The Kopi Luwak coffee beans sell for between $ 100 and $ 600 per serving. pound. It is about 20 to 60 times more expensive than conventional coffee beans.
“You must fuck me.”
Unlike regular coffee beans, the high price is directly a result of the long, tedious growing process and the unique history that comes with it. The civet will in nature eat only the most ripe coffee cherries; once ingested, they pass through the digestive system and ferment.
It is this bizarre coffee treatment method that gives the coffee its flavor profile, and only coffee that a Palm Civet has digested can be labeled as authentic Kopi Luwak.
To be honest, Kopi Luwak’s fame is more about the novelty of prayer and far less about taste. The history, the “expensive-intensive” process and the demand make it premium.
How does Civet coffee taste?
If you have the opportunity to taste Kopi Luwak, make sure you drink coffee sourced from 100% cage-free Civets.
When it comes to taste, it seems that the digestive system causes fermentation and adds a unique flavor to the coffee beans.
A good example of similar processes in the coffee industry are wet-processed or fermented types of coffee. Both of these are known to have superior flavor profiles compared to regular dry-processed coffee.
Similarly, when coffee cherries are eaten and pass through Palm Civet’s digestive tract, they undergo a form of wet treatment due to acidification in the stomach and fermentation caused by the natural intestinal microflora.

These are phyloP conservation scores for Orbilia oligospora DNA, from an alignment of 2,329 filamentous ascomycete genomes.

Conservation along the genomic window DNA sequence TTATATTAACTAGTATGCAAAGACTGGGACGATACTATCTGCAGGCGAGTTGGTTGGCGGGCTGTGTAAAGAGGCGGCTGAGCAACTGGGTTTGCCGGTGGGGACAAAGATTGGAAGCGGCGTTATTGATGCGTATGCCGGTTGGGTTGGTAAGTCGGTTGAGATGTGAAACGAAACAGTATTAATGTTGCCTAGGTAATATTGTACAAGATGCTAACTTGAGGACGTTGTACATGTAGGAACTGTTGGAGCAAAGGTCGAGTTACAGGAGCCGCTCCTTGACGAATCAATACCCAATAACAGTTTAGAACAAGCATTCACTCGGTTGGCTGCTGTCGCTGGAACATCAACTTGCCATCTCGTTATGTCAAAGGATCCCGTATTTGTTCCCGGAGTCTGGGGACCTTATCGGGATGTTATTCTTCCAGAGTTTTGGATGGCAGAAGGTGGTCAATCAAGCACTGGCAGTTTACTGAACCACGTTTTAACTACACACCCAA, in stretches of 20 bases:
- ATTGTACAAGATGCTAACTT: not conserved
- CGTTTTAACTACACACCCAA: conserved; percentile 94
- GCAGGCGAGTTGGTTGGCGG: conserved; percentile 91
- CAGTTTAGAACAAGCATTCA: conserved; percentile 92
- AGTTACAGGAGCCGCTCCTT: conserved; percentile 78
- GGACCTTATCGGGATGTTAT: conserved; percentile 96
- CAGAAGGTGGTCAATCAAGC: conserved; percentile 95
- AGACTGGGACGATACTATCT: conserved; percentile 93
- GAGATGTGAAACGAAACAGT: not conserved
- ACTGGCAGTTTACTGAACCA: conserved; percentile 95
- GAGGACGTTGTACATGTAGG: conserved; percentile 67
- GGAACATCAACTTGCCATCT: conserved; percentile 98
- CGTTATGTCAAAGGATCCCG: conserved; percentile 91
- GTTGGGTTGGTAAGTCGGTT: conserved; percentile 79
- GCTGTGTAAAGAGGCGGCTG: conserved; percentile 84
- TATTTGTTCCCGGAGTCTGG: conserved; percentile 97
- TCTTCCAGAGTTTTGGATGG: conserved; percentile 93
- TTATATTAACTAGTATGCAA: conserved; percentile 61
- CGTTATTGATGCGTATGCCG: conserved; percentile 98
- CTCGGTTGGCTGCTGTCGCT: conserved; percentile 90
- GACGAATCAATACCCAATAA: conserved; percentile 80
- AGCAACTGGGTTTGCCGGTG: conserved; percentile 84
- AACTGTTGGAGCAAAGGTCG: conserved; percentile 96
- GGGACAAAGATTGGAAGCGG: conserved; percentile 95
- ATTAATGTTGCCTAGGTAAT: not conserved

In traditional coffee wet treatment methods, lactic acid bacteria are often introduced.
These are the same bacteria and natural acids found inside the digestive tract of Civet. The unique Kopi Luwak coffee taste is due to a form of wet treatment that takes place right inside the animal’s digestive system.
The unique taste profile is often described as having “jungle” notes, whatever that means. But from my experience, I could definitely distinguish syrupy, earthy, musty notes with rich chocolate undertones – It’s complex, but a bit characterless.
One thing I can say is that Civet coffee beans have almost no bitterness. This may be because the digestive process breaks down many of the proteins from the beans.
To my understanding, it is primarily the proteins that cause most of the bitterness during the roasting process, and the lower levels of proteins found in Kopi Luwak coffee reduce the bitterness.
Is Civet Kopi Luwak Coffee Cruel?
So this is where the problems arise.
Kopi Luwak is almost never collected in the wild. Finding the feces of a Civet in the desert is a laborious task that most farmers are not willing to take on.
As expected, the high coffee bean price has led to unconventional producers trying to make more Kopi Luwak, which has caused quite a bit of controversy.